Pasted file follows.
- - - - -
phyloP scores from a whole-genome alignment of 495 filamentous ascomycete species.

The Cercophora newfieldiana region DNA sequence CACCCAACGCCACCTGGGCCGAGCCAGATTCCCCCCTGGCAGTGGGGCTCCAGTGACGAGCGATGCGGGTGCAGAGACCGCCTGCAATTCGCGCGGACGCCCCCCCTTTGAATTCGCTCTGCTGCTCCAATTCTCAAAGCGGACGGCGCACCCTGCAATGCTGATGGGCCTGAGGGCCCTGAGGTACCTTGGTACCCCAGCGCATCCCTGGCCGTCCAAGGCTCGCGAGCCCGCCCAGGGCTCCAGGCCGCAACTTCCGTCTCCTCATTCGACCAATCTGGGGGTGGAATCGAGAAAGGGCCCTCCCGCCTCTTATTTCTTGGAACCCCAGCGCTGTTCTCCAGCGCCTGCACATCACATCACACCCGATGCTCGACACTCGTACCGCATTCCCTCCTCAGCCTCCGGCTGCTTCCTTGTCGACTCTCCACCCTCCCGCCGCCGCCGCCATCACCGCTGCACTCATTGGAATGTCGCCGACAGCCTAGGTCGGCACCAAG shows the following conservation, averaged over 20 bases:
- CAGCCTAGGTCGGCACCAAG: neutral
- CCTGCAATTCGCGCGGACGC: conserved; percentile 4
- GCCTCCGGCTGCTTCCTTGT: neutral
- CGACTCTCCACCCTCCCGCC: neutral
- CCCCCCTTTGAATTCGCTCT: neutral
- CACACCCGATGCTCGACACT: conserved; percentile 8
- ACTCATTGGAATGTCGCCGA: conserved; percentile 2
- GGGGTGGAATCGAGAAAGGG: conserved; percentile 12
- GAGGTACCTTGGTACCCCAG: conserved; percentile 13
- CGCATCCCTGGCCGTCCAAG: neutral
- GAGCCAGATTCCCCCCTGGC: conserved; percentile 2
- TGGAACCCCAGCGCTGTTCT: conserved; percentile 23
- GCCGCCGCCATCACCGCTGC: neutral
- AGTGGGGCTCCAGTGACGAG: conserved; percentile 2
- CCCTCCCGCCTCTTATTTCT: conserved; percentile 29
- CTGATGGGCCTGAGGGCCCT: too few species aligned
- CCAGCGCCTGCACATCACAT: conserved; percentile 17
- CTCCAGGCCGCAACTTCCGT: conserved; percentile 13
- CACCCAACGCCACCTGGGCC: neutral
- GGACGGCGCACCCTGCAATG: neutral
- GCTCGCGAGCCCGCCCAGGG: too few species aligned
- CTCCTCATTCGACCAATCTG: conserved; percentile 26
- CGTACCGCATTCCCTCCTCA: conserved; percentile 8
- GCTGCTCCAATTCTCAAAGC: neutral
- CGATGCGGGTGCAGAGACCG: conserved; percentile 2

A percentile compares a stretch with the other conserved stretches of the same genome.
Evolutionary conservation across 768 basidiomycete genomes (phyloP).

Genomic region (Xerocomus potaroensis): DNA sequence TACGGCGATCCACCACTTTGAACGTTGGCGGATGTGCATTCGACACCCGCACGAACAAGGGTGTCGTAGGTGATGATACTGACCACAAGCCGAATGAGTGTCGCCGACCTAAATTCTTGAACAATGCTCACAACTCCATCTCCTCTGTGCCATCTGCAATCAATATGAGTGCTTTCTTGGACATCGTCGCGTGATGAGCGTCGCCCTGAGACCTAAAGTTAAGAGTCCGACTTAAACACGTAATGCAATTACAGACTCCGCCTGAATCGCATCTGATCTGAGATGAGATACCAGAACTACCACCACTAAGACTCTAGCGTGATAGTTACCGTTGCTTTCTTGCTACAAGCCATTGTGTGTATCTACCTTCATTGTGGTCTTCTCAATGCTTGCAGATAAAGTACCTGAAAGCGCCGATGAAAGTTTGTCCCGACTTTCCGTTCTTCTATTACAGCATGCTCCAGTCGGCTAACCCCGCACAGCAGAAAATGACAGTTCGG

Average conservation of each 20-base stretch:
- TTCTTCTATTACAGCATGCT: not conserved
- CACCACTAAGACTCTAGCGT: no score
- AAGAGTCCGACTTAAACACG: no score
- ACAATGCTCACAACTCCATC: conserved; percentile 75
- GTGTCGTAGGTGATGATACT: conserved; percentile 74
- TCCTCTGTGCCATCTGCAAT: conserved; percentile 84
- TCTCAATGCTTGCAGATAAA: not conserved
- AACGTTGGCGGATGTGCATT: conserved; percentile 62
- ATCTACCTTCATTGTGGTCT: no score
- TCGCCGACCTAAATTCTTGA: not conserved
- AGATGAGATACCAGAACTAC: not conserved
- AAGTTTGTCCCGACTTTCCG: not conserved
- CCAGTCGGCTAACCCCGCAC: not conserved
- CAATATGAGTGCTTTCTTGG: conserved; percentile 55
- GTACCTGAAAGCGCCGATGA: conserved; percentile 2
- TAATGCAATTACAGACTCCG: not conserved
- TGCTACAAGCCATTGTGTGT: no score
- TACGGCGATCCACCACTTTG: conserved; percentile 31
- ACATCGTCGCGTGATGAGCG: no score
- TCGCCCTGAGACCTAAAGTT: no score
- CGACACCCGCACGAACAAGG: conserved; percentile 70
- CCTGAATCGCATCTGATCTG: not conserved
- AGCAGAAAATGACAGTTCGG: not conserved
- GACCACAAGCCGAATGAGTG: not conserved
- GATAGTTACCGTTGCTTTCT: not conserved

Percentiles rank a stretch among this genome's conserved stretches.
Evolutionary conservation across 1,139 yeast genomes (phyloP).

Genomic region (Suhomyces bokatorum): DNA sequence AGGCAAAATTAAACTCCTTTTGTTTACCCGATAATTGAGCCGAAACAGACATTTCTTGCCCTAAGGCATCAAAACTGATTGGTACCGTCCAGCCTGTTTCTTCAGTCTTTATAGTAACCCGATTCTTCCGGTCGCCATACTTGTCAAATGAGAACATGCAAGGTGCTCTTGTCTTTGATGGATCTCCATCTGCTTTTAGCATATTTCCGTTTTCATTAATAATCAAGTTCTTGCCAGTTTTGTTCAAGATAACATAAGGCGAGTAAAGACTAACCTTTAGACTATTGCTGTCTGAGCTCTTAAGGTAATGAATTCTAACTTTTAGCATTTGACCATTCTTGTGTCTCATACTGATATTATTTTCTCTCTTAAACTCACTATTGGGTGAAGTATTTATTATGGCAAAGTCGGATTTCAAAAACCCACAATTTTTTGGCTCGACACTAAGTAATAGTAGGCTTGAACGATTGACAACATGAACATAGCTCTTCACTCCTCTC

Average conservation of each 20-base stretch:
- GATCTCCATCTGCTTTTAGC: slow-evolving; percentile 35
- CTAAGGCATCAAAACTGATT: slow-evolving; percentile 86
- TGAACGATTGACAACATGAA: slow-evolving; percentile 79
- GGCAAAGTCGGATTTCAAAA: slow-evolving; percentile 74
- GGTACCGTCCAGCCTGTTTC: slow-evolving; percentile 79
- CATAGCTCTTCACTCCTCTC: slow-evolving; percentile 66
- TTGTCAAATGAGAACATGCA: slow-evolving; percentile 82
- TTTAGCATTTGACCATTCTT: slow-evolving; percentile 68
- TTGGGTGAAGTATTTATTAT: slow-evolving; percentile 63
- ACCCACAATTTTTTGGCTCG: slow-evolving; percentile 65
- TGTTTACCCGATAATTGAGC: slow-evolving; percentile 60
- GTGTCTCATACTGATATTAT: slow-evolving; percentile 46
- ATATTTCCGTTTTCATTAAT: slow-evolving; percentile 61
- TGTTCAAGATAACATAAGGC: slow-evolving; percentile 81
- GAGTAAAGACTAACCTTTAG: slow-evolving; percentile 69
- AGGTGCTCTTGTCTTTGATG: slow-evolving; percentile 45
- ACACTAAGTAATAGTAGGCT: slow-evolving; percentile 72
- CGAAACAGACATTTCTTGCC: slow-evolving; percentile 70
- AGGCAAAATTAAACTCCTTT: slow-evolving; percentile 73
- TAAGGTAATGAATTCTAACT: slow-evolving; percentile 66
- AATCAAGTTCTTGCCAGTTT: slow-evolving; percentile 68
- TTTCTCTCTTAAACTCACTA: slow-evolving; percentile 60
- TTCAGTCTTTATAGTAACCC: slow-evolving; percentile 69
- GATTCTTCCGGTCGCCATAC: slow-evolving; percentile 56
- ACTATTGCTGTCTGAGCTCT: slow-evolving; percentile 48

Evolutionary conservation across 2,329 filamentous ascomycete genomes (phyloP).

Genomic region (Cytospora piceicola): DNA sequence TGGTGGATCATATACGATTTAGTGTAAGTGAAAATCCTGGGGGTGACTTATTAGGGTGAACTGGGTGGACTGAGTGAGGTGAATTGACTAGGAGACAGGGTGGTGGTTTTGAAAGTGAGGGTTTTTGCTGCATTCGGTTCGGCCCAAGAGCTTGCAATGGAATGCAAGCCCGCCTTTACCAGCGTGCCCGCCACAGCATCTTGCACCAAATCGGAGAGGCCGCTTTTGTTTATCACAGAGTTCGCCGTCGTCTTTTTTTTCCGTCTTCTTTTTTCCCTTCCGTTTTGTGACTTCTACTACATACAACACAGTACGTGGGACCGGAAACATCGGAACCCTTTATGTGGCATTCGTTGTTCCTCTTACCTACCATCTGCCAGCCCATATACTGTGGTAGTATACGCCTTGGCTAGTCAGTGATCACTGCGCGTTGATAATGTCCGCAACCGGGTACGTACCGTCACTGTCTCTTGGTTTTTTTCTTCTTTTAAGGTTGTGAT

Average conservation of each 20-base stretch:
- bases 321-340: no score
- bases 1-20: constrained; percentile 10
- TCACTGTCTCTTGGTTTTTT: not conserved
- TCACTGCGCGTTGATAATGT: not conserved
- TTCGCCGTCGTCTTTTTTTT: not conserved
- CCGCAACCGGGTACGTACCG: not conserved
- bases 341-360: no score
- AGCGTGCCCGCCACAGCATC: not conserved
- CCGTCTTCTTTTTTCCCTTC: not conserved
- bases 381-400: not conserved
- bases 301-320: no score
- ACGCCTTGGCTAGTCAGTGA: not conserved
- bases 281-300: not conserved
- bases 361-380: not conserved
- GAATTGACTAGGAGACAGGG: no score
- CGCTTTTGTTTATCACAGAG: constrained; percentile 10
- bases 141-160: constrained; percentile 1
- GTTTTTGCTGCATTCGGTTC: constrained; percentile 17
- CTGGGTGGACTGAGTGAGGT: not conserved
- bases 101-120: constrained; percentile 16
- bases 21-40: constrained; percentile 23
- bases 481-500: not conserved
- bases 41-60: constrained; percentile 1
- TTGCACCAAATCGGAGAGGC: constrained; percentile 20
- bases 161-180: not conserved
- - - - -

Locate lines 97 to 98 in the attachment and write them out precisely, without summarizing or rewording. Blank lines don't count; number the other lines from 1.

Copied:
- CCGTCTTCTTTTTTCCCTTC: not conserved
- bases 381-400: not conserved